By  on January 4, 2005

NEW YORK — Faith Keane Reichert is a lively, energetic and opinionated woman who is a former copywriter, television host and New York University marketing professor. In her retirement, she has kept up with her many interests, which include the Roundtable of Fashion Executives, a group of fashion people she and some friends founded in 1949 when they felt that the Fashion Group had become too big, so large that it was no longer possible to get to know people.

But Reichert is a bit different from even the most enterprising of retirees. The reason: She was born in 1901. That isn’t a typo.

These days, she has a little trouble getting around and must use a walker. But otherwise, her health is excellent. What makes Reichert even more remarkable is the fact that she comes from a family of four siblings, all of whom are still alive and doing well. She calls her 93-year-old brother her “baby brother.” Her 99-year-old brother still runs his own law firm with his two sons.

Then there are she and her sister, who, she says, are “polar opposites.” Her sister, for example, always has regular mealtimes and knows exactly what she needs to eat to maintain her health. Reichert, who doesn’t like to eat, says she has “no idea” what’s important in a healthy diet. She also smoked for 80 years. In a recent checkup, however, her lungs were completely clear. She says she only stopped smoking because she had to have a hip replacement, and lighting up wasn’t allowed in the hospital.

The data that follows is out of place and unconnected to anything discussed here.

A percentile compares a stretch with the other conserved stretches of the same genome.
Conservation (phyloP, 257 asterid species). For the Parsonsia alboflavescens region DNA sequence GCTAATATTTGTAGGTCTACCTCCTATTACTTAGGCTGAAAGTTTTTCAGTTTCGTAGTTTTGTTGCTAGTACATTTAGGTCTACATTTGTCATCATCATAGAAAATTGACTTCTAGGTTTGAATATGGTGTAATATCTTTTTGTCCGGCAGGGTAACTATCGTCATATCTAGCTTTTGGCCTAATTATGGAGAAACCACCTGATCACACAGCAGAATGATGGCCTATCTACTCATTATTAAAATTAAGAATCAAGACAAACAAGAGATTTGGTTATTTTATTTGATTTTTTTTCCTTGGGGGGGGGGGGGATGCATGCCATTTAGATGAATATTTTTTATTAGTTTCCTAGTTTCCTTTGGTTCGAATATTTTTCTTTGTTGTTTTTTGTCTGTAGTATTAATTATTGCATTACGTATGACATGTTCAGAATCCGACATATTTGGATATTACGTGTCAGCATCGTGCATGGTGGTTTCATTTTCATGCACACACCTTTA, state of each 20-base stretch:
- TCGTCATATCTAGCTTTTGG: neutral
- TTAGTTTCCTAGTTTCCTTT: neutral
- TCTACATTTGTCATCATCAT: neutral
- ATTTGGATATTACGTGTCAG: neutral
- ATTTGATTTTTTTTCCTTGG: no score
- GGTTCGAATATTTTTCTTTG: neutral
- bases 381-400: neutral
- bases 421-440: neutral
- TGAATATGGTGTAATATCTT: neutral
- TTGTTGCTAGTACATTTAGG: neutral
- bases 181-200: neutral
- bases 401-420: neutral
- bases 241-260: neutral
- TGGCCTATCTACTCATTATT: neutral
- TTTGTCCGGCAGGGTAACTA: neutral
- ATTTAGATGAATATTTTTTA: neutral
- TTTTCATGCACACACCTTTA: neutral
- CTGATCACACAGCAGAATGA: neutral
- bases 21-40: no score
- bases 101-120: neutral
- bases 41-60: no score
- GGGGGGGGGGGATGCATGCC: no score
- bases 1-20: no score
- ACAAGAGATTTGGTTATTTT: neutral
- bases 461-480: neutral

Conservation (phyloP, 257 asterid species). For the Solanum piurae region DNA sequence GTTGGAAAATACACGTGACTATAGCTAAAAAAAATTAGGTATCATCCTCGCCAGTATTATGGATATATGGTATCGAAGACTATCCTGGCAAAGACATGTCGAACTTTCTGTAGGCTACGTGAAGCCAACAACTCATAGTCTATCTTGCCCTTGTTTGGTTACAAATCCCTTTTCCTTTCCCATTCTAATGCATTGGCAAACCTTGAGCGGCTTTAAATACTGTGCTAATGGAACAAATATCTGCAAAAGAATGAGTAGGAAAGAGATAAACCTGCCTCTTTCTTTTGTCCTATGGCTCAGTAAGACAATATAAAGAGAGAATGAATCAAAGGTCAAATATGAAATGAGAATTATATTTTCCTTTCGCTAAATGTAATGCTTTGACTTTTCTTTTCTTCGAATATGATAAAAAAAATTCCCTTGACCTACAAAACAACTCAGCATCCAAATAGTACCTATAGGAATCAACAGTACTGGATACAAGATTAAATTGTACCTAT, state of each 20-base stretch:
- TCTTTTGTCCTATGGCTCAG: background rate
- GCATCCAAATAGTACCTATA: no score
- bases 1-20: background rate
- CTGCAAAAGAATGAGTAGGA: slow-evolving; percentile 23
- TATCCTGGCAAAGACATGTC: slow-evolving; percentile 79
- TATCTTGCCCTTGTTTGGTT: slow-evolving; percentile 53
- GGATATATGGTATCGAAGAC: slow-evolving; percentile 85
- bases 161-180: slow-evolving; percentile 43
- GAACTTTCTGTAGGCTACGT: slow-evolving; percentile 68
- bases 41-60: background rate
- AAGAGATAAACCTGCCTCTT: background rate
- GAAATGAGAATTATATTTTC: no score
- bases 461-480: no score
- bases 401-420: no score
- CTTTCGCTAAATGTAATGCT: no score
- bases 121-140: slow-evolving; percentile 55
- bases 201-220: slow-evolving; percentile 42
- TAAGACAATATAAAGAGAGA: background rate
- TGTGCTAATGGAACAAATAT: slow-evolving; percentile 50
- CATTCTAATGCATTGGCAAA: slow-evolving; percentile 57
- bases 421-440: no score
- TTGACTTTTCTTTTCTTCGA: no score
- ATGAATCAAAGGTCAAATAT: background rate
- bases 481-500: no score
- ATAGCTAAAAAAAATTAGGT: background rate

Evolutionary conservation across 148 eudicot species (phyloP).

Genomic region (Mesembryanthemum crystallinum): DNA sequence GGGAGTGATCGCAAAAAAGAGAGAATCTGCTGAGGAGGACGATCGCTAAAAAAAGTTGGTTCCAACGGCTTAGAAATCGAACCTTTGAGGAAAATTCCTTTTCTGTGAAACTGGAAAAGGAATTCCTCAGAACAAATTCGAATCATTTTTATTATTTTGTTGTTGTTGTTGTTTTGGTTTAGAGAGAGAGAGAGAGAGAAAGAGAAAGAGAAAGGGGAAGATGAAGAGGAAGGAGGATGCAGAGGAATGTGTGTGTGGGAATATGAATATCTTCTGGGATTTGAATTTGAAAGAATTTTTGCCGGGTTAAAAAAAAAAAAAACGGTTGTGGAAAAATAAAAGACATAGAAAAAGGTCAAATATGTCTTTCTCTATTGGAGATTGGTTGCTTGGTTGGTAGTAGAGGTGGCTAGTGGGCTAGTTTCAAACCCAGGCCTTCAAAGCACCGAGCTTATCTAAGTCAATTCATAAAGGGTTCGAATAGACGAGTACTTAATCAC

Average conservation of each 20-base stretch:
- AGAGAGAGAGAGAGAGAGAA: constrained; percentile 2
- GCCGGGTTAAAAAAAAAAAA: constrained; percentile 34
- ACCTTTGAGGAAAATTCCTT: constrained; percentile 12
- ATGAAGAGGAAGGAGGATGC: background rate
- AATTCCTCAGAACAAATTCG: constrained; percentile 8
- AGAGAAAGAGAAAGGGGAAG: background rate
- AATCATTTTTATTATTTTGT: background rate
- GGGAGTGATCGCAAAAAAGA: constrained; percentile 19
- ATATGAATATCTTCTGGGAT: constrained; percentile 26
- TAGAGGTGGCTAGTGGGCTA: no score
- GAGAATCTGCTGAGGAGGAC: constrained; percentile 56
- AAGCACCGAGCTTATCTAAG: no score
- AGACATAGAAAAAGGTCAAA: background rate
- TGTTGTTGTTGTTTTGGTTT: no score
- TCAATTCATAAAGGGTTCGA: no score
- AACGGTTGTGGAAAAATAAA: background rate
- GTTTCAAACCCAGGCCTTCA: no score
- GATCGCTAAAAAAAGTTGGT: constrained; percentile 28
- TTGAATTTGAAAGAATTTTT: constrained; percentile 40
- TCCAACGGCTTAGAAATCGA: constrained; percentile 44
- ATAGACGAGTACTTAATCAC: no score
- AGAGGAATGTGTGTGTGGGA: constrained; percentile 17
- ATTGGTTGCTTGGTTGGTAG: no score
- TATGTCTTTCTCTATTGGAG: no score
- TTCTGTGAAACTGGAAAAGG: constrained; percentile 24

After her husband, Philip, a prominent cardiologist, died in 1985, Reichert did a great deal of traveling. She has a photograph of herself dancing on one of her trips to Egypt. That evening, she had asked a stooped-looking elderly man sitting nearby how old he was. He said, “Oh, very old,” and finally admitted to being 72. In the photograph, she looks as if she’s in her early 50s, but she was in her late 80s at the time.

If this youthfulness and family background sound unusual, it is — enough so that she and her siblings are being studied by both the Albert Einstein and Harvard medical schools. The doctors think that there may be a genetic reason for the fact that these four siblings (which they believe to be the only group of four in this situation in the U.S.) have enjoyed such long, healthy lives. They are hoping, of course, to find a genetic marker that might one day reap benefits for others.

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